Termite Fumigation Gas
Sulfuryl fluoride is the primary termite gas fumigant used to control drywood termite colonies in the United States. Regulators have stopped using the fumigant methyl bromide for structural fumigation due to its contributions to ozone depletion.
Common Brand Names for Sulfuryl Fluoride
The three most common brands of fumigant approved for residential termite control in the U.S. include:
- Dow AgroSciences has sold sulfuryl fluoride under the brand name Vikane® since 1961.
- Ensystex II began selling sulfuryl fluoride under the brand name Zythor in 2005.
- Target began selling Master Fume® in 2009.
Dow AgroSciences also sells ProFume®, a sulfuryl fluoride fumigant approved for use in food commodities, mills and food processing facilities.
Fumigants provide effective control for termites that are entrenched in areas of the house that cannot be reached by liquid treatments or more localized treatments. Fumigant gases disperse evenly throughout a house and penetrate wood structures to reach the crevices where termites build their nests.
After a termite inhales sulfuryl fluoride, the gas breaks down to form fluoride and sulfate. Fluoride disrupts the termite’s metabolism and causes its death. However, it may take a few days for all of the insects to die. Do not be alarmed if you see living termites up to three days after fumigation.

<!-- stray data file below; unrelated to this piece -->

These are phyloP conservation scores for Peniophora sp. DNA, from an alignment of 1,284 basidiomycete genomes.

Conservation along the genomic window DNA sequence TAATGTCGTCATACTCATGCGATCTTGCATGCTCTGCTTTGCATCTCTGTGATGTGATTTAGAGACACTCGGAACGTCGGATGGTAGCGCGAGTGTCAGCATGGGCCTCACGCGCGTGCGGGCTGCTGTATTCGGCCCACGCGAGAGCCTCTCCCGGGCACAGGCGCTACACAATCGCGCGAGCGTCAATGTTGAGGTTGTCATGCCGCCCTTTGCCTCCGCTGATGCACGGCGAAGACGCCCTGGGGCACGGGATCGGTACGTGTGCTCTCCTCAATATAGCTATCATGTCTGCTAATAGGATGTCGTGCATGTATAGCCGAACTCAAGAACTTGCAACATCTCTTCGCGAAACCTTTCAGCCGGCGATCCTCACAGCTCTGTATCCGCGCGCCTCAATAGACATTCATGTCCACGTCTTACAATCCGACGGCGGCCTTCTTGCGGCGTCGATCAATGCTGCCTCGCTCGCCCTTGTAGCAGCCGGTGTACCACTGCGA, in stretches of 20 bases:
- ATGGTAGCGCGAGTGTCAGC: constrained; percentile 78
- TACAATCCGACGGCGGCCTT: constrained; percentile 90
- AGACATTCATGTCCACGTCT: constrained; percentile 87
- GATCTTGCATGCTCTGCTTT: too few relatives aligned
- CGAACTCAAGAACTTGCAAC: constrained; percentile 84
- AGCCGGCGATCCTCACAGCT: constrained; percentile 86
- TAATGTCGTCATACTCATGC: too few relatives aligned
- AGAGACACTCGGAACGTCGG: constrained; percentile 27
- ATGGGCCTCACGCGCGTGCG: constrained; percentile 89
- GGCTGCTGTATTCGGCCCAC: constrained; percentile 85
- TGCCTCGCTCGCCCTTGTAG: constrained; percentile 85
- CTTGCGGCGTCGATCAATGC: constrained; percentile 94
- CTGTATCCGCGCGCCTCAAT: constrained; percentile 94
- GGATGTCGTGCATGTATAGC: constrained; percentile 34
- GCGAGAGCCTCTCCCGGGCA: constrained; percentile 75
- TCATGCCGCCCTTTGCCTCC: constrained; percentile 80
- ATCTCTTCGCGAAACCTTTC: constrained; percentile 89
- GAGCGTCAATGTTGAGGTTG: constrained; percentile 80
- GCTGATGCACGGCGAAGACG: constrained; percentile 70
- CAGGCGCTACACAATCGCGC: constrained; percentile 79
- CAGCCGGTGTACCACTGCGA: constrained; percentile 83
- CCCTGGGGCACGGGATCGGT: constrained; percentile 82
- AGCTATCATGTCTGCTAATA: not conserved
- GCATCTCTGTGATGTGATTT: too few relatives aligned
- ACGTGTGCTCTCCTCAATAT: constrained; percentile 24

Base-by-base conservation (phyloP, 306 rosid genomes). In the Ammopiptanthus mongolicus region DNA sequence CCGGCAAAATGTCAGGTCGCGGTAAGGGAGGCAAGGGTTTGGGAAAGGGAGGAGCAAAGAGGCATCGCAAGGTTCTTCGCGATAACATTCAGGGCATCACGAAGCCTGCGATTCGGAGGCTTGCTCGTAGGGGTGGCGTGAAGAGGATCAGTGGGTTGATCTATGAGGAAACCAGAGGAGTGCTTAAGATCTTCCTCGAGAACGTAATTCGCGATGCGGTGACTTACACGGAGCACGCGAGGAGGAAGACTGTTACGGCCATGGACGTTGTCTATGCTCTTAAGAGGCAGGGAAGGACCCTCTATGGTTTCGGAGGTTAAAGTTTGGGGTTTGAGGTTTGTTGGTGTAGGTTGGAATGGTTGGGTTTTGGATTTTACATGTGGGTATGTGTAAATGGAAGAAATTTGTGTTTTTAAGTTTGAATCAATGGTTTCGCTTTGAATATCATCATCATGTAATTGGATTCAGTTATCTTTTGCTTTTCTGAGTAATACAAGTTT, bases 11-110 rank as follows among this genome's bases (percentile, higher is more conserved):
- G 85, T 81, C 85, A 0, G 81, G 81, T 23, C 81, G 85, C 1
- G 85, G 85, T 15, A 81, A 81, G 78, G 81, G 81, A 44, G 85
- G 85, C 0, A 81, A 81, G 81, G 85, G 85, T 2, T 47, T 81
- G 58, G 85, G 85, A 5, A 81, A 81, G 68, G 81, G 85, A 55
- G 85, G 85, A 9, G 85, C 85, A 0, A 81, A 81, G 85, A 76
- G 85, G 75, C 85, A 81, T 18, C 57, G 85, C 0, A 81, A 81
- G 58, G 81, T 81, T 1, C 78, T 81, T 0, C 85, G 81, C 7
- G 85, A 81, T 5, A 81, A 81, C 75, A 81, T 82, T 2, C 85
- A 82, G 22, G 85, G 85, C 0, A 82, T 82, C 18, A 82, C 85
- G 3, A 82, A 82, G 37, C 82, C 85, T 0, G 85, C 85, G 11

As a termite fumigant, sulfuryl fluoride has many benefits:
- It penetrates walls well to reach termites.
- It aerates quickly, meaning it leaves your home rapidly once the fumigation tent is removed.
- It does not damage electronics.
- It is nonflammable.
- It does not leave residue on household items. Sulfuryl fluoride dissipates completely into the air.
Sulfuryl fluoride has a few drawbacks:
- At very high temperatures, it decomposes to form a corrosive acid. Your termite expert should make sure all heat sources are turned off before fumigation.
- Sulfuryl fluoride is colorless and odorless, which means it should only be used by certified experts trained in fumigant application. While your professional will inspect the home to make sure no one is inside, he or she also likely will use chloropicrin (a tear gas) as a warning agent to double check that the treatment area is cleared of all people and pets before the treatment begins.